After six months at the American Academy of Dramatic Arts, Carnegie landed a bit role in a traveling play called Polly of the Circus. His roommate on the tour later explained, “I would not say that he had any gift of conversation; he didn’t. He made speeches.” When the troupe stopped touring and no other acting jobs were forthcoming, Carnegie embarked on a brief career as a used-car salesman in New York. He relied on bluster. “I didn’t know what made an automobile truck run, and I didn’t want to know,” he said. He was fired several times.
Undeterred by the failure of his oratory skills on used-car lots across the city, Carnegie applied for teaching positions at Columbia and NYU and was roundly rejected. Finally, he convinced the smallest YMCA in the city, on 125th Street, to allow him to speak. He quickly noticed that his pupils “did not want to become orators but sought career advancement.” And he developed a method that relied on student participation, asking them to talk about things they were passionate about. By 1914, the YMCA circuit was treating him right. He was earning enough to rent a small office in Carnegie Hall, and he began writing magazine articles that supported the themes of his courses, perky profiles of great men who’d overcome great odds and losers who’d turned their lot around. He recognized that most Americans hated their jobs and felt they were destined for bigger things. Around this time he wrote to his parents, “Now you see how money is made. It is not by hard work.”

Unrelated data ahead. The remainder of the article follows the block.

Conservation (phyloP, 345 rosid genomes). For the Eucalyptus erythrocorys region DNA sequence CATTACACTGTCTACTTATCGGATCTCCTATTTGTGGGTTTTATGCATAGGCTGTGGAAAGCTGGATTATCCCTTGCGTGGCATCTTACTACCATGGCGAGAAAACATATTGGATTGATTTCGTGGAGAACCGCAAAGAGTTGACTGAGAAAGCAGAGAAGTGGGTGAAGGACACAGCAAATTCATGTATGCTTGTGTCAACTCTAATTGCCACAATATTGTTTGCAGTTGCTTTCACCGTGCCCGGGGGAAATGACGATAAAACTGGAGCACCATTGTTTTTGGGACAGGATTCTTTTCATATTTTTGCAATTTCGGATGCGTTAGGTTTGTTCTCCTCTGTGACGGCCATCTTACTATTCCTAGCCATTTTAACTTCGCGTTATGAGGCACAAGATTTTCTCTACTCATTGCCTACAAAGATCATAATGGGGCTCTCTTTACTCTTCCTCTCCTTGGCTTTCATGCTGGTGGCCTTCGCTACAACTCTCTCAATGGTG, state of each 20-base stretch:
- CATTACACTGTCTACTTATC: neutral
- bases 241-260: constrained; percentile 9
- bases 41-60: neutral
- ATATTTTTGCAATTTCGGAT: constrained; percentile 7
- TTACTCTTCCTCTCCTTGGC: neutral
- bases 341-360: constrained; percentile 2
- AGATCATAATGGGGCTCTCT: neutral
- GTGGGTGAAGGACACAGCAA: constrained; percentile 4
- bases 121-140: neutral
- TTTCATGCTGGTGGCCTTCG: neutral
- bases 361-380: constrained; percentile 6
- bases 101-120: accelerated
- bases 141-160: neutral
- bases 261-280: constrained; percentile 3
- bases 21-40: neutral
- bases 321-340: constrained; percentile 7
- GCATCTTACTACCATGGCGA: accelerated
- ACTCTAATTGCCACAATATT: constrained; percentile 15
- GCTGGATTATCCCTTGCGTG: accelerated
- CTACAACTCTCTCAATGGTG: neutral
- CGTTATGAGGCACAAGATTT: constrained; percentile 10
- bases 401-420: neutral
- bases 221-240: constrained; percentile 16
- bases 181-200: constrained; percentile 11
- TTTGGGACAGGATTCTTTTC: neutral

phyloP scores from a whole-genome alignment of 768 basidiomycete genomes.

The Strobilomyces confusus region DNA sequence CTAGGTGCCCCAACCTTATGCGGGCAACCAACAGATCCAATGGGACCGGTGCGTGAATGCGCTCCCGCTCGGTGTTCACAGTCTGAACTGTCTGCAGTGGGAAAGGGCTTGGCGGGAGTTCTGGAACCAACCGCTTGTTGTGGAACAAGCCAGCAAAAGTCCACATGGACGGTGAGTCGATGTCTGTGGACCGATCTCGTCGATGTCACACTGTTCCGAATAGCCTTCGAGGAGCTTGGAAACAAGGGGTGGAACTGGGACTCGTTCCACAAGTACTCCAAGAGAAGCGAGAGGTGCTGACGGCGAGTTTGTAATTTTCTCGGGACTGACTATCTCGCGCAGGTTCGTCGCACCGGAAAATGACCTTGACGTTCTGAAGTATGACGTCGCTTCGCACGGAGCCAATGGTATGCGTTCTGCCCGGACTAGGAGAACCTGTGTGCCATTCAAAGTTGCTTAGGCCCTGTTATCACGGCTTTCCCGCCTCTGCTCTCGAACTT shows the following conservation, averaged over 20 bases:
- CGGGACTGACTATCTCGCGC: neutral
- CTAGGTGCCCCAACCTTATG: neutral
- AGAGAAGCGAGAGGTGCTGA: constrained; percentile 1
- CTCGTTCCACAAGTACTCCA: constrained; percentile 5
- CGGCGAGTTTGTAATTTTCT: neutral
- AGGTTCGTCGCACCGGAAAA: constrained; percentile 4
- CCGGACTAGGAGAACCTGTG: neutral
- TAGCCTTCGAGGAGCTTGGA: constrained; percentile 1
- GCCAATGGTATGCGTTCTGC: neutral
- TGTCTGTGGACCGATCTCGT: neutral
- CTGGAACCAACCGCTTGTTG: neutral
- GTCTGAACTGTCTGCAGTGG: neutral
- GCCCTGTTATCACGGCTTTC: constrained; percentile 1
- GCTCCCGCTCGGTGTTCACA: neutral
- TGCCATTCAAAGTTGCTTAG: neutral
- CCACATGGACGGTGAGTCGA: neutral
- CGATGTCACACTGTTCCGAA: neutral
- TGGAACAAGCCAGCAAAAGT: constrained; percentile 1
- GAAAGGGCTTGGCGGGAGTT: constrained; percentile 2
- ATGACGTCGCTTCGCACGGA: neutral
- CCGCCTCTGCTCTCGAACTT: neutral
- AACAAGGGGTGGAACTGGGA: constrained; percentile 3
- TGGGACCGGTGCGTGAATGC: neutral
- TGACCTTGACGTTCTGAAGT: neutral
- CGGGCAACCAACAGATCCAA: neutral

Apparently, it’s also not by telling the whole truth. His 1915 how-to book, The Art of Public Speaking, instructed readers to fake it till they make it. Project confidence and inner strength, but try not to seem too conceited. Personality, he argued, is a speaker’s most important asset: “that indefinable, imponderable which sums up what we are, and makes us different from others.”
The book was moderately successful, but Carnegie’s upward trajectory was interrupted by World War I. He was drafted, but, due to the loss of a finger in a farm accident back in Missouri, he was marooned in an office job on Long Island. When he tried to resume his career after being discharged in 1919, he found himself in the middle of a controversy worthy of Jonah Lehrer. One of his feel-good magazine articles, billed as a true story of a down-on-his-luck guy who enrolled in a public-speaking course and turned his fortunes around, was called out as a work of fiction rather than journalism—a charge that Carnegie later conceded was well founded.